One important item is how the car is used. If one is an over-the-road salesperson who depends upon the car, it may be economical to turn the car in when it reaches the stage that it needs tires. At this point, the battery may be getting tired, the brakes may need attention, and so on. On the other hand, if the car is being used around town to run errands and down time isn’t critical, it may be prudent to make more expensive repairs–e.g. transmission overhaul if it doesn’t exceed 30% of the value of the car and other systems in the car are in good shape. Taxicab fleets in large cities keep careful track of repair costs and regularly turn the fleet over. Rental fleets have a mileage/time interval at which they replace a vehicle. I am employed by a major university and I have never been assigned to an over-the-road vehicle that had gone more the 70,000 miles.

Another factor on maintenance is whether one is willing or able to do certain things for himself or herself–replace brake pads, change fluids, etc. My brother has a plumbing firm and buys used vans that may have gone 150,000 miles. He is able to do many of the repairs himself and has an independent shop for major work such as a transmission overhaul. He feels through careful mainenance that he saves money over purchasing new vehicles. He depends on the vehicles for his business and has very little down time with them.

There are some educated folks who write things here. I’m always finding the simplest formula that requires little thinking. I start at about 1990 and 140,000 miles for cars with a bad reputation throughout their history. Anything in the eighties like a Ford Tempo, Taurus, or Cavalier, Neon, Citation, Mitsubishi, Mazda will usually get my disapproval. Then there are the Bonnevilles and Grand Prix cars. Sometimes, the owners of these cars really are welded to the frame for financial reasons. They don’t always come out with the information right away. I usually guess that the problems with older cars are just starting and my advice is to get rid of the car based on what disaster could occur next month. Even if it is running alright and the only problem is that the registration is expiring, I would give the advice to move on to your next vehicle. Often, the repairs are worth more than the car, That’s where I draw the big line for people who need reliable transportation and can afford a newer car. Some people don’t mind if the car doesn’t run for a few days. The requirements are individual and the measuring devices are on a slipping surface and there is often the odds that don’t act the same with every car. Good luck on your quest.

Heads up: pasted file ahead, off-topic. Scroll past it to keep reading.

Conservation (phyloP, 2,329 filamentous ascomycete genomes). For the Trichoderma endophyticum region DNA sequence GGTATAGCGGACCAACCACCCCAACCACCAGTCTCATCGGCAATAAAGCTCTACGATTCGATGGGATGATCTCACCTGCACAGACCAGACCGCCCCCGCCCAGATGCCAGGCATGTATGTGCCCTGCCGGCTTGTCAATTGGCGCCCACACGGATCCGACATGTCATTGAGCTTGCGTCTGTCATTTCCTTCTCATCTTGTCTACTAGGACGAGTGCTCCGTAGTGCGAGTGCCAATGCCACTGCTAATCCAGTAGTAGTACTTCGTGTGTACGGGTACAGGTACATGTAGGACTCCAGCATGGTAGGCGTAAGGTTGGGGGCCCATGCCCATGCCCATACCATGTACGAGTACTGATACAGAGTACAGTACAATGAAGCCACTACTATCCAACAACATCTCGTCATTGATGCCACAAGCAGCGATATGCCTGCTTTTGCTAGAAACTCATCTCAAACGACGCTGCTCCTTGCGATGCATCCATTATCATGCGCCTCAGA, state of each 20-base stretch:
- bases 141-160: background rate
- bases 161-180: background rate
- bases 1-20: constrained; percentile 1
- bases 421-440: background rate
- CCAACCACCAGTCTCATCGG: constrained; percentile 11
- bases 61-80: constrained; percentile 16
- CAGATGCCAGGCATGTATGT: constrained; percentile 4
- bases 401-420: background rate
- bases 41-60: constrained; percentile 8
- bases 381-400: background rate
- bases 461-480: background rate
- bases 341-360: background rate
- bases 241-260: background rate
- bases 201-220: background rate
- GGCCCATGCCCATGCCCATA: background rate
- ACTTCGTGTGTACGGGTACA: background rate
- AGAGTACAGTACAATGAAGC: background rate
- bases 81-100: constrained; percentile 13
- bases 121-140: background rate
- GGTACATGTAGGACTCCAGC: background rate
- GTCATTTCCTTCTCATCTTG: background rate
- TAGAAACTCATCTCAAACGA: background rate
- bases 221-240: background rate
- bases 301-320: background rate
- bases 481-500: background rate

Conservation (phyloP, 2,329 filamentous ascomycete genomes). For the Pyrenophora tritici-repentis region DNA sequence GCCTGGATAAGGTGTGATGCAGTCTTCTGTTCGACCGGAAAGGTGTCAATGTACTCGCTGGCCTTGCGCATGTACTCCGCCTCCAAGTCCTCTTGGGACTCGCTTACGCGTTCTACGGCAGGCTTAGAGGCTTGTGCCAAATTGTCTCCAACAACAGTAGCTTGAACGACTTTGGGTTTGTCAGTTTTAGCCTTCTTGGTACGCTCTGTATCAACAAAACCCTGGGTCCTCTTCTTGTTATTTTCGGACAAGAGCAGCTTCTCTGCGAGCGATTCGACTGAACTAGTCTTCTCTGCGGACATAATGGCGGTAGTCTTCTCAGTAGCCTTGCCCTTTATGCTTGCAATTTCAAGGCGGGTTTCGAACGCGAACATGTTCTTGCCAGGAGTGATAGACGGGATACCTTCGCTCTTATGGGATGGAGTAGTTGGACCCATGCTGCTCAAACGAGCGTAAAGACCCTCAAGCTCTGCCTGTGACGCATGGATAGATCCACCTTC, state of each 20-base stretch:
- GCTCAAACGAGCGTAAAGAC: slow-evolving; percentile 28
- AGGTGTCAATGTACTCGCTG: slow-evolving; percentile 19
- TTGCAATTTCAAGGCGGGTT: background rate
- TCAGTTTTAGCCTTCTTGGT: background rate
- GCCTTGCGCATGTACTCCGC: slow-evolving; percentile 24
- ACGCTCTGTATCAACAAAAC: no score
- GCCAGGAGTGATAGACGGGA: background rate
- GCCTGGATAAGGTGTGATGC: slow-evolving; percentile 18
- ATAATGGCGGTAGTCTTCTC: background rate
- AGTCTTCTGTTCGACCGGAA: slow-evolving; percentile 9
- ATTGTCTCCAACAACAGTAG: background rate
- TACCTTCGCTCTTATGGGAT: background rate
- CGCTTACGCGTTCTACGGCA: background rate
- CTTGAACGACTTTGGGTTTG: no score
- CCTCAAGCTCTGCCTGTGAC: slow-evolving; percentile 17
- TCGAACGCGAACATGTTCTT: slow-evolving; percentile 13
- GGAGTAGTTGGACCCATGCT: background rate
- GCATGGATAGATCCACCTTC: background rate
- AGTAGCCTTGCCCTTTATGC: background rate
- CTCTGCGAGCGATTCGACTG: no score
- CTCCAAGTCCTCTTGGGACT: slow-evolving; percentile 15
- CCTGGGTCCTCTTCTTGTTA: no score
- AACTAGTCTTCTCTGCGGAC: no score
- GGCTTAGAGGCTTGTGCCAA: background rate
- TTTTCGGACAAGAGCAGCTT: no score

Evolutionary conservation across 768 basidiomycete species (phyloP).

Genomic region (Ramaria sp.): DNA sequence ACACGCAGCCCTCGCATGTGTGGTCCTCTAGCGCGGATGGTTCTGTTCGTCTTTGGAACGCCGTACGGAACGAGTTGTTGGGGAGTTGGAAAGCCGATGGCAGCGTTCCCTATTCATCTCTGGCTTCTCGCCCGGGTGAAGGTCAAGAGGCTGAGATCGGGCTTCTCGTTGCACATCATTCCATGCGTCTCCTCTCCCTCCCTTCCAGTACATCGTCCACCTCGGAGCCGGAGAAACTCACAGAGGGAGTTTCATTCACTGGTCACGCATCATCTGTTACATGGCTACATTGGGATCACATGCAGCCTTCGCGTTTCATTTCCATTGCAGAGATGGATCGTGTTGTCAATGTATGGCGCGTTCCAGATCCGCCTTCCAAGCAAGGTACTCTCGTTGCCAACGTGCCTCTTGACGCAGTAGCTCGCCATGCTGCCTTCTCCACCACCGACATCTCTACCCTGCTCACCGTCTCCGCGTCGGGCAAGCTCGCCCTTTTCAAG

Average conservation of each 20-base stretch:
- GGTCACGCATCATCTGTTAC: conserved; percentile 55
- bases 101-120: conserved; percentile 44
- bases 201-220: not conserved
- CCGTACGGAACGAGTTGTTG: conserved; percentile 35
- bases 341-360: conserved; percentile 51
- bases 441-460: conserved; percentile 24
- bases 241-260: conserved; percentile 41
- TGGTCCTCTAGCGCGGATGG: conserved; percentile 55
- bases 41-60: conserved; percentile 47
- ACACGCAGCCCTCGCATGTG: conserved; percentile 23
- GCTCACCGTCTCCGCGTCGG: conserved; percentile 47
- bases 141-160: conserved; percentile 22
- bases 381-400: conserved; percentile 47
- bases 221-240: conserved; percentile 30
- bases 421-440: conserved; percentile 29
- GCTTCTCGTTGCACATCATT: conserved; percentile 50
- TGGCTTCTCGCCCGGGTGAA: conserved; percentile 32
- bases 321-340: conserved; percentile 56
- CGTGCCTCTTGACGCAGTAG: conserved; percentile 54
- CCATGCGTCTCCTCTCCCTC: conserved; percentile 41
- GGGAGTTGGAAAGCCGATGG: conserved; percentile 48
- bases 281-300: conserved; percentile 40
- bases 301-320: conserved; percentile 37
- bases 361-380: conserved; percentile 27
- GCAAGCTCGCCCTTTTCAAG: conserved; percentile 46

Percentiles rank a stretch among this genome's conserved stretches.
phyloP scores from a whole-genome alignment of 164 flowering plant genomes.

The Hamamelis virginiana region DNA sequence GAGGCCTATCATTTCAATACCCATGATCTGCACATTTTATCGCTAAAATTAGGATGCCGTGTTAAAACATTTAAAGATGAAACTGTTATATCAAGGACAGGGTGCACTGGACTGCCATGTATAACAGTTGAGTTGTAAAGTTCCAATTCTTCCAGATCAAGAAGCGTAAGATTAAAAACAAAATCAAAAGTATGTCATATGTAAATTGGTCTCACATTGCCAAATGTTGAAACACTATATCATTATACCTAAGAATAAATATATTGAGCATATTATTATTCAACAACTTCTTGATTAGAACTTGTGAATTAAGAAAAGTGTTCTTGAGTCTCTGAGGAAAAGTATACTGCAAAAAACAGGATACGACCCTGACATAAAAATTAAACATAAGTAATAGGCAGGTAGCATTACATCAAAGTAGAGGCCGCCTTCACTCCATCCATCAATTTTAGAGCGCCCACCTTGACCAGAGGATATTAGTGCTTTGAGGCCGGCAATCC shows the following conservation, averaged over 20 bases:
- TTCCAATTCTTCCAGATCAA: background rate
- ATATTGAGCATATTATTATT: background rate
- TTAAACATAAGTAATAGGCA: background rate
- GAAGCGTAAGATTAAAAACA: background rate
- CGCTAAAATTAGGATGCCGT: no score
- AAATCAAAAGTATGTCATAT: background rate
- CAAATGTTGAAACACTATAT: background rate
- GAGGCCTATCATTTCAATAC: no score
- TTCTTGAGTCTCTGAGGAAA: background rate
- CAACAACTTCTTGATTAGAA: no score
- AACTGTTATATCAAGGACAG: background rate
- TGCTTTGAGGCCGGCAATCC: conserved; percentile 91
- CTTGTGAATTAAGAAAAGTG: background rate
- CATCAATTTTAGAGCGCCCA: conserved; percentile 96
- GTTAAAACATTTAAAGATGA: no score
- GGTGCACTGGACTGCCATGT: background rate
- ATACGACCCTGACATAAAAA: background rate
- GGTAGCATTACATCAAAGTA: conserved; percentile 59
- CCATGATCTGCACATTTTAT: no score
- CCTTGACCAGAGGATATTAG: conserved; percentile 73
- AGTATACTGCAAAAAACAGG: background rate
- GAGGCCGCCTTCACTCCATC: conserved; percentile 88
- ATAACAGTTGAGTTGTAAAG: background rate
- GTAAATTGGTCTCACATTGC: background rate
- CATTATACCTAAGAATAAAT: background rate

There are just too many variables to come up with a accurate formula. Experience counts here.

BTW my training and professional life for 30 years has included doing this kind of stuff. Sometimes a good experienced guess is best.

As any cost engineer will tell you, “the economics are ‘site-specific’ or event-specific” In other words, follow a general line of rational analysis, as outlined, but let personal considerations influence your final decision! The OP wanted not so much a rigid formula as a method to make a good decision.

I advise many friends and relatives on car purchases and when to trade or scrap, and there have not been two identical recommendations. The most important consideration, as Triedaq mentioned, is how the car is used, and the risk and cost of a breakdown. If the car is used for business, appearance is usually the main driver.

If the car is used in a non critical application, then decison is when not to send good money after bad. That decison can be made with a $10 hand calculator.